Unisolar does not make the 64 in a panel anymore. Sometimes you can find one on Ebay. They areflexible in an aluminum frame. I had a tree branch fall on it and bend the frame with no effect (I bent it back). Most panels come in glass -as did my 125. Unisolar does make the 64 w in a roll out panel but it's pretty long.
US Solar is still in business and I paid $2 a watt delivered. That's watt (LOL) you want to look for the - $ per watt.
As always, do your research.
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Old 07-02-2013, 01:07 PM   #13
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Ryan, I think fully charging your battery and doing some front yard pretending is the way to work it out. This will give you a good image of what you use for power.

We have a 10 amp dc voltmeter that we use to measure the solar panel's current output. It could also be used to measure current draw from the battery by inserting it in the lead from the battery to the trailer.
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Old 07-02-2013, 03:39 PM   #14
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Although it takes a little extra set up time, it sounds like the portable panels would work best for your needs. The people here on the forum really like the flexibility it offer them.
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Old 07-04-2013, 10:36 AM   #15
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Ryan, I started doing some testing with our solar panel thay may help you.

I started with a fully charged battery on a partly cloudy day.

Our trailer has all LEDs.

I turned on one LED and the solar panel supplied 0.2 amps. I turned on 4 LEDs and the solar panel supplied 0.8 amps.

Since the battery started fully charged the solar panels only supplied replacement current, the amount used by the LEDs.

I tuRned off two LEDs and it dropped back to 0.4 amps.

I then turned on the water. pump to bring the water system up to pressure. The solar panels jumped from supplying 0.4 amps to supplying 1.2 amps. It supplied 1.2 amps for less than a minute and returned to 0.4 amps, the load of the two LEDs.

Obviosly LEDs draw little and though the water pump draws a lot, generally it doesn't run very long.

The pump probably ran for 10 seconds and the panels provided 1.2 amps for 45 seconds.

With a generally partly cloudy day our two solar panels, two forty watters seem to be peaking at 36 watts.

I determined this by turning on the fridge to 12 volts dc. Ivcan see the fridge on 12 volts pulls more power than the panels can supply, gradually draining the battery. With the fridge running solar panel output has been between 2 and 3 amps, 24 to 36 watts.

Of course we never run our fridge on 12 volts but it's good exercise for the panels.
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Old 07-11-2013, 10:36 AM   #16
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Norm--Thank you so much for your testing!


I was tempted to get some flexible panels$$$$ for the roof, but opted for a cheap hard 75watt panel from solarblvd.com , and Morning star PWM 6amp controller.
I'll just be using a voltage meter to monitor battery capacity as opposed to a fancier amp meter.

I received my panel yesterday and have quickly wired it up last night and today, as I'm leaving for a music festival in a few hours, Red Wing Roots festival in Mount Solon Va.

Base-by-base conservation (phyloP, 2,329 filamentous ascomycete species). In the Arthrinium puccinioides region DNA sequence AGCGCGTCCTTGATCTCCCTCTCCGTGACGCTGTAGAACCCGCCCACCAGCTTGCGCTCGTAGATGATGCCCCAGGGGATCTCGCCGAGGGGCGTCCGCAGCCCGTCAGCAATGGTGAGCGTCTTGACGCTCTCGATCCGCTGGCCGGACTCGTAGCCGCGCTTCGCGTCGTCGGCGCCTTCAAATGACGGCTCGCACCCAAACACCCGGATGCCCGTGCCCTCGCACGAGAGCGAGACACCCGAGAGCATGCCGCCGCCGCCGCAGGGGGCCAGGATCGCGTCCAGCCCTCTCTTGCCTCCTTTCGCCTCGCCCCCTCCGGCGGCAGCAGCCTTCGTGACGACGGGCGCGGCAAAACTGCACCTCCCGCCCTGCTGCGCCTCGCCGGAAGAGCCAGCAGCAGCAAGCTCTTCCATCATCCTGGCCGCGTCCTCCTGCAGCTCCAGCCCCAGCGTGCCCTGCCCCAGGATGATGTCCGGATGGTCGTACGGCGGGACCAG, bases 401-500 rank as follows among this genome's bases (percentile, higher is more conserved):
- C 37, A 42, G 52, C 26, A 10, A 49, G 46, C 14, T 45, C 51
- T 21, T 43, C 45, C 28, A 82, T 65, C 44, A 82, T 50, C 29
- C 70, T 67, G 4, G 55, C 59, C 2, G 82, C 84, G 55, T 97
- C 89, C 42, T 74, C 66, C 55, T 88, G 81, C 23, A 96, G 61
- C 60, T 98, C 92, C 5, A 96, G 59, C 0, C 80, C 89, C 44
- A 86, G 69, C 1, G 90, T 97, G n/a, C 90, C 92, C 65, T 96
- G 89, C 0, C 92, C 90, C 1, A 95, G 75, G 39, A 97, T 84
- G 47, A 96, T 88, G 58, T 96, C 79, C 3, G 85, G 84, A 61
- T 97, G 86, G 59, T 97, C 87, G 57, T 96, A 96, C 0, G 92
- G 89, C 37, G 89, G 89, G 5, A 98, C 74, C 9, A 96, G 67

I have not had time to test the amp output of the panel in the shade, only the voltage. Under the current rainy overcast conditions the panel has a voltage of about 20volts. Under the heavy shade of trees the panel has a voltage of 17.75-18volts. I'm not sure if the voltage provides much info as compared to a real amp output measurement, but its all I had time for.

Anyways, I got a 14 gauge 50' extension cord, clipped off the ends and soldered on some high quality hobby grade connectors. I used the same connectors on the panel lead, as well as the solar controller lead.
For now I can place it in the sun as needed with the 50' cord while we are parked in the shade. If I find that it will in fact provide adequate charge power in the shade, then I may install on the roof in the future.
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Old 07-11-2013, 10:52 AM   #17
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Ryan,
It surprise me on how little electric power it takes to power the trailer when it's not winter camping and one has all LED lighting.

Enjoy the music festival. We love live music.
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Old 07-11-2013, 10:59 AM   #18
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Watching my meter last weekend I can attest that panel voltage is very deceiving. I've seen my panel sit at 42 volts and have very different amp readings based on shade, sun exposure/angle, and temperature. I've also seen the panel in hard shade drop it's voltage by half but still push more amps than poor sun exposure at higher voltages.

The best way to know how well your panel functions is by watching the amps it's producing or pushing into your batteries. Battery voltage will also be a good indication if your panel is doing anything. If my batteries aren't hitting the required charging or float voltages I know the panel isn't performing well at the location I'm parked, either that or it's a rain storm like most of my camping trips!
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Old 07-11-2013, 11:30 AM   #19
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Norm--Thank you so much for your testing!


I'll just be using a voltage meter to monitor battery capacity as opposed to a fancier amp meter.

.
I didn't see any need for a fancy battery monitor either but I did blow a whole $2.97, delivered to my door, for a voltmeter that I've permanently installed.

I can tell at a glance how the solar cells doing as well as always knowing what charge level the battery's at. After awhile you can tell at a glance if the solar cell output is dropping off because of shade etc.

I put a switch on the meter so I could turn it off overnight but one little bonus is that it gives a soft blue glow that acts as perfect night light.
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Old 07-11-2013, 12:13 PM   #20
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If your solar panels are producing a really high voltage it would seem to me that your battery is basically fully charged and the solar controller is off, not supplying current to the battery because the battery doesn't need it.

A reasonable method of checking solar current is to load the system. When I did the little test for Ryan, there was virtually no current flow from the solar panel to the battery until I turned on lights in the trailer. As it was current flow from the solar panel pretty much matched the current draw of the items I turned on.

A reasonable test is to take the battery out of the equation and simply run the solar output thru an amp meter, measuring the short circuit current.